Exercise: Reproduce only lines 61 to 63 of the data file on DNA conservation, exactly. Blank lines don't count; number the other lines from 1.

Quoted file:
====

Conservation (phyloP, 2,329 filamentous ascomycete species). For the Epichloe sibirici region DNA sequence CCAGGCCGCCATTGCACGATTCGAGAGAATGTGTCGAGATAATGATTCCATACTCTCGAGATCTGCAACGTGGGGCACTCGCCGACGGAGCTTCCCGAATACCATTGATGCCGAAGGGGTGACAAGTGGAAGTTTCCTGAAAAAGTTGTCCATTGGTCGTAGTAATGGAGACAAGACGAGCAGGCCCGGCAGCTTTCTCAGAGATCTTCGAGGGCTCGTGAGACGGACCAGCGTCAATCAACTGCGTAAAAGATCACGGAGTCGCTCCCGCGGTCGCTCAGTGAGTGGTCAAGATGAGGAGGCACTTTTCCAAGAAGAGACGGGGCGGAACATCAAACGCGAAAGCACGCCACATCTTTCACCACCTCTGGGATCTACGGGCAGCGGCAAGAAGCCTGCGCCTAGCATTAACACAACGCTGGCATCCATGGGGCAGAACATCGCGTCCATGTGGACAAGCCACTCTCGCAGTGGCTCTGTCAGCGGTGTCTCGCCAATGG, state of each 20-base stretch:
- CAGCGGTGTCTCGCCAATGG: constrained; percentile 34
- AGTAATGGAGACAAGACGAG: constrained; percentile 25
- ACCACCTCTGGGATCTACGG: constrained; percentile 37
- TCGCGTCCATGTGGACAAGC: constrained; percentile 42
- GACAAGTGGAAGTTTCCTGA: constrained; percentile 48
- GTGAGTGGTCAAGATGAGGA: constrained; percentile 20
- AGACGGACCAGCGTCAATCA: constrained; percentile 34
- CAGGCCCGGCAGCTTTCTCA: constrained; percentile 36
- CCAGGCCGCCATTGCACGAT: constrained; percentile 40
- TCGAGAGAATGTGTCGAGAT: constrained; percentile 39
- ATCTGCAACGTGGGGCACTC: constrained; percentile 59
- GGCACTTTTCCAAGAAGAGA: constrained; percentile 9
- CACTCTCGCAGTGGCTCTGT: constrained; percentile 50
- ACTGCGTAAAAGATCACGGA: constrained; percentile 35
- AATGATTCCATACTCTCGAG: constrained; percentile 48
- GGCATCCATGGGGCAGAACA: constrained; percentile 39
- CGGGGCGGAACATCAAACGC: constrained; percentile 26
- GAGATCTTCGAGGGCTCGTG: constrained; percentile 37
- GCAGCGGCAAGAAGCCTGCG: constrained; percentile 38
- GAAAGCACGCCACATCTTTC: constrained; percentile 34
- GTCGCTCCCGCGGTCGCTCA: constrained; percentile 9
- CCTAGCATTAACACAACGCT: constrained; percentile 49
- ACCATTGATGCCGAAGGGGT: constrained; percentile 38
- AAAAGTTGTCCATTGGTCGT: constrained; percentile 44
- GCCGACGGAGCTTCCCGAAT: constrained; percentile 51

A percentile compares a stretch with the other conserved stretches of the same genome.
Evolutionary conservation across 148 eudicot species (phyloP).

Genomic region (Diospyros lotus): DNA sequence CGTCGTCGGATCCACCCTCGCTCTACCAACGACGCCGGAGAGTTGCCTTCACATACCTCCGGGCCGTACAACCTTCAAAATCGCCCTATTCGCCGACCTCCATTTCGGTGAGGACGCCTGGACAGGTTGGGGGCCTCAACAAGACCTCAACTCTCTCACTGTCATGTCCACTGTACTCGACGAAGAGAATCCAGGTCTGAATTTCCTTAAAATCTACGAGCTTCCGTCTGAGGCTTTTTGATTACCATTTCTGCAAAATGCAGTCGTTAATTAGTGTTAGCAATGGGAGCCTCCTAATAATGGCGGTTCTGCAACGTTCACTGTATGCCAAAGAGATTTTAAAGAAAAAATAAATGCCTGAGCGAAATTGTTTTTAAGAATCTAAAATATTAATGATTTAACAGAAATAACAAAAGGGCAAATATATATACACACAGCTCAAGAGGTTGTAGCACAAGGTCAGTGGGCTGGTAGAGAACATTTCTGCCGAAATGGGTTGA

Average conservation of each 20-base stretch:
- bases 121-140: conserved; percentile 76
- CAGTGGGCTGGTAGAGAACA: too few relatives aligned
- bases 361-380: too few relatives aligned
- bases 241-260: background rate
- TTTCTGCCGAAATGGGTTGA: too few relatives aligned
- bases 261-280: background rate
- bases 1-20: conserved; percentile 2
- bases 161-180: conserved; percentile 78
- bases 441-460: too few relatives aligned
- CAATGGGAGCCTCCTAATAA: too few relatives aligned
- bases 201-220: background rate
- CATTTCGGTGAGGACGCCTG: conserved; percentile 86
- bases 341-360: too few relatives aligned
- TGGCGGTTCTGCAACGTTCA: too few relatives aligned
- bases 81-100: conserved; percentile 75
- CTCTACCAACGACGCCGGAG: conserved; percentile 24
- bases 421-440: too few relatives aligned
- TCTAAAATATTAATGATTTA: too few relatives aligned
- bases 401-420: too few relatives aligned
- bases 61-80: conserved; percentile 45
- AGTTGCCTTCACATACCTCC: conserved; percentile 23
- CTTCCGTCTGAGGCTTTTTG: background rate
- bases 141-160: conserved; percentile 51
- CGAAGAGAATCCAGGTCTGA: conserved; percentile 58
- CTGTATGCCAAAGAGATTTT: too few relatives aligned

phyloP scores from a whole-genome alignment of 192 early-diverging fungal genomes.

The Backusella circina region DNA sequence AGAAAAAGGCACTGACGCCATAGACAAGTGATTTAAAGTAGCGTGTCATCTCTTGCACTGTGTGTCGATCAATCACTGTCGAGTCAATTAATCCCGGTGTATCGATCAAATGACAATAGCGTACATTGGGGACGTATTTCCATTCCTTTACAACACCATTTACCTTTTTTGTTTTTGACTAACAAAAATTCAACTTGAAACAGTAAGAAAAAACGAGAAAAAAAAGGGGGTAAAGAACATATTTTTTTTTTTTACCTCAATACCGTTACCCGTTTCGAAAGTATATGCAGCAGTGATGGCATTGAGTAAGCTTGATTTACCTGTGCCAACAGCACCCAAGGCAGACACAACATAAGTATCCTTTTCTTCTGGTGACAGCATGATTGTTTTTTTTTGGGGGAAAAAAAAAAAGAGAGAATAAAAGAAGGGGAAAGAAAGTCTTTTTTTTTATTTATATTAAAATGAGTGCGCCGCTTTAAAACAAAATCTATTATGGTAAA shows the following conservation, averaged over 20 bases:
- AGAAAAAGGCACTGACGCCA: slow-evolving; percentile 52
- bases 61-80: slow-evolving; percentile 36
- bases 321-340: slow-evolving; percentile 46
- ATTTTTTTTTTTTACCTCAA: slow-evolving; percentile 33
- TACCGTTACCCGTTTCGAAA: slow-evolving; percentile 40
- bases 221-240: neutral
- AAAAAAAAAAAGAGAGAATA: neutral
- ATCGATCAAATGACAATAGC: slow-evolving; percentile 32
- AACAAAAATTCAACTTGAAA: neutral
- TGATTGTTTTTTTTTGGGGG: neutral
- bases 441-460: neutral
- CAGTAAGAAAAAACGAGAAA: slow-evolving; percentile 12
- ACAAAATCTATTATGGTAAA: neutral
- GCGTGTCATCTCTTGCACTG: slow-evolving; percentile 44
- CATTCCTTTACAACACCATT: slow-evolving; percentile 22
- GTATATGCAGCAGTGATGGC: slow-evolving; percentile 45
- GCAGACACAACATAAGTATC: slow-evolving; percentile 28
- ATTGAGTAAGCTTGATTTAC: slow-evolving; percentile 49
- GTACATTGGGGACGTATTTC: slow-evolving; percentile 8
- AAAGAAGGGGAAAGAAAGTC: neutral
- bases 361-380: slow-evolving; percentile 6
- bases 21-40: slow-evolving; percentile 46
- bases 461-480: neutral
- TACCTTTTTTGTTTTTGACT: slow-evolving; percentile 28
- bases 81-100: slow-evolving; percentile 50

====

- ATTTTTTTTTTTTACCTCAA: slow-evolving; percentile 33
- TACCGTTACCCGTTTCGAAA: slow-evolving; percentile 40
- bases 221-240: neutral